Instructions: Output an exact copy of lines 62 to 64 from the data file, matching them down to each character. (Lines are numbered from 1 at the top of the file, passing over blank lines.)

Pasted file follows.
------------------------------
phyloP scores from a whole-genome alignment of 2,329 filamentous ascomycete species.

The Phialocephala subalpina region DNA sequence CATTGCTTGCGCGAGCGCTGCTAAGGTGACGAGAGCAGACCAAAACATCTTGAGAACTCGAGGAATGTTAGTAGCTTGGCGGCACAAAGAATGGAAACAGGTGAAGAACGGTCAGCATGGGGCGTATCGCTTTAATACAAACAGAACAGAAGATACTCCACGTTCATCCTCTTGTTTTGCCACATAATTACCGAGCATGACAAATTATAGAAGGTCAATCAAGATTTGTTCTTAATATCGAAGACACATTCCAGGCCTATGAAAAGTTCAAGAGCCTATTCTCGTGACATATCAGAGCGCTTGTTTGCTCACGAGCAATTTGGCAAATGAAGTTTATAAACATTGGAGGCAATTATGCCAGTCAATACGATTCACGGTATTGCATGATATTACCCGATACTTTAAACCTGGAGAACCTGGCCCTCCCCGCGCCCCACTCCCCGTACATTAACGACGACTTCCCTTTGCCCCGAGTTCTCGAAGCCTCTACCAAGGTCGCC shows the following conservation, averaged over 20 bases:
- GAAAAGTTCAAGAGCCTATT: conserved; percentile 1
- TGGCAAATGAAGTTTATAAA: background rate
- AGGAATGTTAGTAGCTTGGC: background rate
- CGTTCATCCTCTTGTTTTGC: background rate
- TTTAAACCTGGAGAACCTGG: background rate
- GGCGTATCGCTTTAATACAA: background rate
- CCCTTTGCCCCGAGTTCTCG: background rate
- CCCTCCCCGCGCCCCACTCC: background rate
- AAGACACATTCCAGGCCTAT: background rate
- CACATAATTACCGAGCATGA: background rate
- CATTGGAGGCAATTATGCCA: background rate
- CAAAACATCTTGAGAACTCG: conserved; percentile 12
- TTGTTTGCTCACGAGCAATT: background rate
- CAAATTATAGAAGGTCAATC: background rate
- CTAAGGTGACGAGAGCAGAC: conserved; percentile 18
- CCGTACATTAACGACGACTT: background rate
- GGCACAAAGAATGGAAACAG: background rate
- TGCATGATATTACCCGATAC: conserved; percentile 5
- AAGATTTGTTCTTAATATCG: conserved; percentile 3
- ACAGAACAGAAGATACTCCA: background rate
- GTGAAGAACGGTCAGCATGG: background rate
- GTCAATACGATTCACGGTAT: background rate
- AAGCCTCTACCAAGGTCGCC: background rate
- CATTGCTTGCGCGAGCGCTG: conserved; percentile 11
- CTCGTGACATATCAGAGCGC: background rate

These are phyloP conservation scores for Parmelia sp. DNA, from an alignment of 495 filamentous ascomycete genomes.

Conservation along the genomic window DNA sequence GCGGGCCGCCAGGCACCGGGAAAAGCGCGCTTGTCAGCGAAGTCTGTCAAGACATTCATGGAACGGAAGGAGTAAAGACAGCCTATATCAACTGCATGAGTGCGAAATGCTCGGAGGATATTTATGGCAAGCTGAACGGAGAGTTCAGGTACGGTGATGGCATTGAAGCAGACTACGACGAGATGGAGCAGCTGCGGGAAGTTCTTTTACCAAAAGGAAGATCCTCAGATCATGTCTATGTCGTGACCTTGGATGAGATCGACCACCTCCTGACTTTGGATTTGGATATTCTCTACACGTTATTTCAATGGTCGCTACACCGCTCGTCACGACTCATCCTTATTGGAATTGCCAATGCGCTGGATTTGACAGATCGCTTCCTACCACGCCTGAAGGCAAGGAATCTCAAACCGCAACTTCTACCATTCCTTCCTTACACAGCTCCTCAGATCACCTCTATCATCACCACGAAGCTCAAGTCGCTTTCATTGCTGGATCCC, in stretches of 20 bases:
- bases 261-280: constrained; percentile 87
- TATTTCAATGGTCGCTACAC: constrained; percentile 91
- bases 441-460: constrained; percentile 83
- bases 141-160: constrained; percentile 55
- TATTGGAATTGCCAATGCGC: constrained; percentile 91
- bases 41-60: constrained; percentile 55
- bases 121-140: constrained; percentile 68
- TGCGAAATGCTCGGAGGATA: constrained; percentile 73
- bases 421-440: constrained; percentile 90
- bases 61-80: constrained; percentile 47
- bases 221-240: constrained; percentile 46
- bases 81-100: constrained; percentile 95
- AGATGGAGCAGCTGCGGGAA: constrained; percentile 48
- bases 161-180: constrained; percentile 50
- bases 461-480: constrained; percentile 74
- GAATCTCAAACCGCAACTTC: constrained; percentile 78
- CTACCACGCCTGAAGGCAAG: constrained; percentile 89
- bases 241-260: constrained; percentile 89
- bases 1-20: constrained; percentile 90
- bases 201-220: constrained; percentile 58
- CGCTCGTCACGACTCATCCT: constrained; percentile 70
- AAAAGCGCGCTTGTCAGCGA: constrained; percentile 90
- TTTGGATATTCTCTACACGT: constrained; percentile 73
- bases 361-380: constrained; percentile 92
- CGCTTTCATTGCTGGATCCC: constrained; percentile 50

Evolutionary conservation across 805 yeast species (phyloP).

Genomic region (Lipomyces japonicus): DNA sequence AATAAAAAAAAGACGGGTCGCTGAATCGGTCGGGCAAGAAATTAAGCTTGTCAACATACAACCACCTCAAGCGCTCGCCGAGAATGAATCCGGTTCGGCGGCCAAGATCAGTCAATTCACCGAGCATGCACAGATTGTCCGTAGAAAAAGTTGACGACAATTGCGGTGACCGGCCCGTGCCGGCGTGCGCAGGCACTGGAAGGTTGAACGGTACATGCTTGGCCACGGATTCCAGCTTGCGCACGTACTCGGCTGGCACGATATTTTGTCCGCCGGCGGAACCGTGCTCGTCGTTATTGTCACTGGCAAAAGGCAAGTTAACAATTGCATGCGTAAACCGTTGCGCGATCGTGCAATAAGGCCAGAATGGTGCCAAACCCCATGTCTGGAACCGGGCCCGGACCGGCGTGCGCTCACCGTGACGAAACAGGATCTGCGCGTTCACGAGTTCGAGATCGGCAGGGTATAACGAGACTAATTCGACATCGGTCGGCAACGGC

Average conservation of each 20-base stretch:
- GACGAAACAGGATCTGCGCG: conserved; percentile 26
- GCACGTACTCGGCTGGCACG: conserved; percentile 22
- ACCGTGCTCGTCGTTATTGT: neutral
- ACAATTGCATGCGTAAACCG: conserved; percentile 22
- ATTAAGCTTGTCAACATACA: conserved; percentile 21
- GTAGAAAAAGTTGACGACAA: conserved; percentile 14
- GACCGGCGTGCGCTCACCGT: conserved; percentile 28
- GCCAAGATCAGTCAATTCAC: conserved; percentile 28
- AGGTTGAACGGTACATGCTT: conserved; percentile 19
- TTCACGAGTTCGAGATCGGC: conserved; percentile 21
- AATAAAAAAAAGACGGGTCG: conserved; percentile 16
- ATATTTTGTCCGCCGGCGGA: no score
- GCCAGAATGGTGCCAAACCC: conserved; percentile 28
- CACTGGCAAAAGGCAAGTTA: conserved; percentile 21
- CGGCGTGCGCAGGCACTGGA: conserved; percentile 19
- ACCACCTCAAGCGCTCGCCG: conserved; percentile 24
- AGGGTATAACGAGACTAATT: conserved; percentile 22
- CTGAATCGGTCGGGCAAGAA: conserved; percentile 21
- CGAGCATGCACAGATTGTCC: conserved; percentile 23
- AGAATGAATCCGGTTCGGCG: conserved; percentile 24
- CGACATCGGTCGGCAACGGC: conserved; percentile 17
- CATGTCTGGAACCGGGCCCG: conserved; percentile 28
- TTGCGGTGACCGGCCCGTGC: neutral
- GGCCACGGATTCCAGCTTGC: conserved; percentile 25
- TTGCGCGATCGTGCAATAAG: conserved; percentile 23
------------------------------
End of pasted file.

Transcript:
- ATTAAGCTTGTCAACATACA: conserved; percentile 21
- GTAGAAAAAGTTGACGACAA: conserved; percentile 14
- GACCGGCGTGCGCTCACCGT: conserved; percentile 28